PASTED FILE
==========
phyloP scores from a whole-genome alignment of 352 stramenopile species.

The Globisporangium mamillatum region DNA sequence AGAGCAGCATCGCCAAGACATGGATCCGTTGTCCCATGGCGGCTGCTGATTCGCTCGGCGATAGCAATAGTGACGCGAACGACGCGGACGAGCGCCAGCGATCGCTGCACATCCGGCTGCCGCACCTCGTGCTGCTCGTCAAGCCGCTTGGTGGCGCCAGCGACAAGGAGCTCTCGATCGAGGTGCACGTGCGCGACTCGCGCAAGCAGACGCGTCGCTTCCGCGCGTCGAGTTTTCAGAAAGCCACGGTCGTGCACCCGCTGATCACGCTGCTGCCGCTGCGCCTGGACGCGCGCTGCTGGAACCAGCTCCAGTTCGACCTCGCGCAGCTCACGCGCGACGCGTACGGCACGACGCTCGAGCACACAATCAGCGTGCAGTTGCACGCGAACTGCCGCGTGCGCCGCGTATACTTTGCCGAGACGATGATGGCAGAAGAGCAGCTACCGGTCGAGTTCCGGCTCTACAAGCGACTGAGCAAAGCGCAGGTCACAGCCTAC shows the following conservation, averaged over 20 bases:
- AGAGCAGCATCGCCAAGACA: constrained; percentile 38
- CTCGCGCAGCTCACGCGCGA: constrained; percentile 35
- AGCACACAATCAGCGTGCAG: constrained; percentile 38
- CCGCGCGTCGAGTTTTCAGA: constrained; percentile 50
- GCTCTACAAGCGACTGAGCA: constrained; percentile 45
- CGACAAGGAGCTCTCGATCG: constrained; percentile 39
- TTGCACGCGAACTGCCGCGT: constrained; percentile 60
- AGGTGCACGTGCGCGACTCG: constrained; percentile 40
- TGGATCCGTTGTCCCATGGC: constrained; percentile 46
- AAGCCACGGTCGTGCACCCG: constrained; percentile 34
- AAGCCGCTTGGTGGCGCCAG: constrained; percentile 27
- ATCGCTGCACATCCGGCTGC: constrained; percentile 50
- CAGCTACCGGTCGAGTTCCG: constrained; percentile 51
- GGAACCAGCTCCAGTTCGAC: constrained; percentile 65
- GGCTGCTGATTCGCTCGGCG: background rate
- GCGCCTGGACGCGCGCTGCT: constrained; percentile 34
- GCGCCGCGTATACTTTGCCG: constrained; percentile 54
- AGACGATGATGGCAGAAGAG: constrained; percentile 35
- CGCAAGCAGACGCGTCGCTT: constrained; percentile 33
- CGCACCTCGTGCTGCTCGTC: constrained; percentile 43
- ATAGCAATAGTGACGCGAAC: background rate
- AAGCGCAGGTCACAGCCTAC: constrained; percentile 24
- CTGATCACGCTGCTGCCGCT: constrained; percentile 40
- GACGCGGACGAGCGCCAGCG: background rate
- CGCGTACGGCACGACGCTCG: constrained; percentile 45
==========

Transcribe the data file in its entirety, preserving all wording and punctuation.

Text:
phyloP scores from a whole-genome alignment of 352 stramenopile species.

The Globisporangium mamillatum region DNA sequence AGAGCAGCATCGCCAAGACATGGATCCGTTGTCCCATGGCGGCTGCTGATTCGCTCGGCGATAGCAATAGTGACGCGAACGACGCGGACGAGCGCCAGCGATCGCTGCACATCCGGCTGCCGCACCTCGTGCTGCTCGTCAAGCCGCTTGGTGGCGCCAGCGACAAGGAGCTCTCGATCGAGGTGCACGTGCGCGACTCGCGCAAGCAGACGCGTCGCTTCCGCGCGTCGAGTTTTCAGAAAGCCACGGTCGTGCACCCGCTGATCACGCTGCTGCCGCTGCGCCTGGACGCGCGCTGCTGGAACCAGCTCCAGTTCGACCTCGCGCAGCTCACGCGCGACGCGTACGGCACGACGCTCGAGCACACAATCAGCGTGCAGTTGCACGCGAACTGCCGCGTGCGCCGCGTATACTTTGCCGAGACGATGATGGCAGAAGAGCAGCTACCGGTCGAGTTCCGGCTCTACAAGCGACTGAGCAAAGCGCAGGTCACAGCCTAC shows the following conservation, averaged over 20 bases:
- AGAGCAGCATCGCCAAGACA: constrained; percentile 38
- CTCGCGCAGCTCACGCGCGA: constrained; percentile 35
- AGCACACAATCAGCGTGCAG: constrained; percentile 38
- CCGCGCGTCGAGTTTTCAGA: constrained; percentile 50
- GCTCTACAAGCGACTGAGCA: constrained; percentile 45
- CGACAAGGAGCTCTCGATCG: constrained; percentile 39
- TTGCACGCGAACTGCCGCGT: constrained; percentile 60
- AGGTGCACGTGCGCGACTCG: constrained; percentile 40
- TGGATCCGTTGTCCCATGGC: constrained; percentile 46
- AAGCCACGGTCGTGCACCCG: constrained; percentile 34
- AAGCCGCTTGGTGGCGCCAG: constrained; percentile 27
- ATCGCTGCACATCCGGCTGC: constrained; percentile 50
- CAGCTACCGGTCGAGTTCCG: constrained; percentile 51
- GGAACCAGCTCCAGTTCGAC: constrained; percentile 65
- GGCTGCTGATTCGCTCGGCG: background rate
- GCGCCTGGACGCGCGCTGCT: constrained; percentile 34
- GCGCCGCGTATACTTTGCCG: constrained; percentile 54
- AGACGATGATGGCAGAAGAG: constrained; percentile 35
- CGCAAGCAGACGCGTCGCTT: constrained; percentile 33
- CGCACCTCGTGCTGCTCGTC: constrained; percentile 43
- ATAGCAATAGTGACGCGAAC: background rate
- AAGCGCAGGTCACAGCCTAC: constrained; percentile 24
- CTGATCACGCTGCTGCCGCT: constrained; percentile 40
- GACGCGGACGAGCGCCAGCG: background rate
- CGCGTACGGCACGACGCTCG: constrained; percentile 45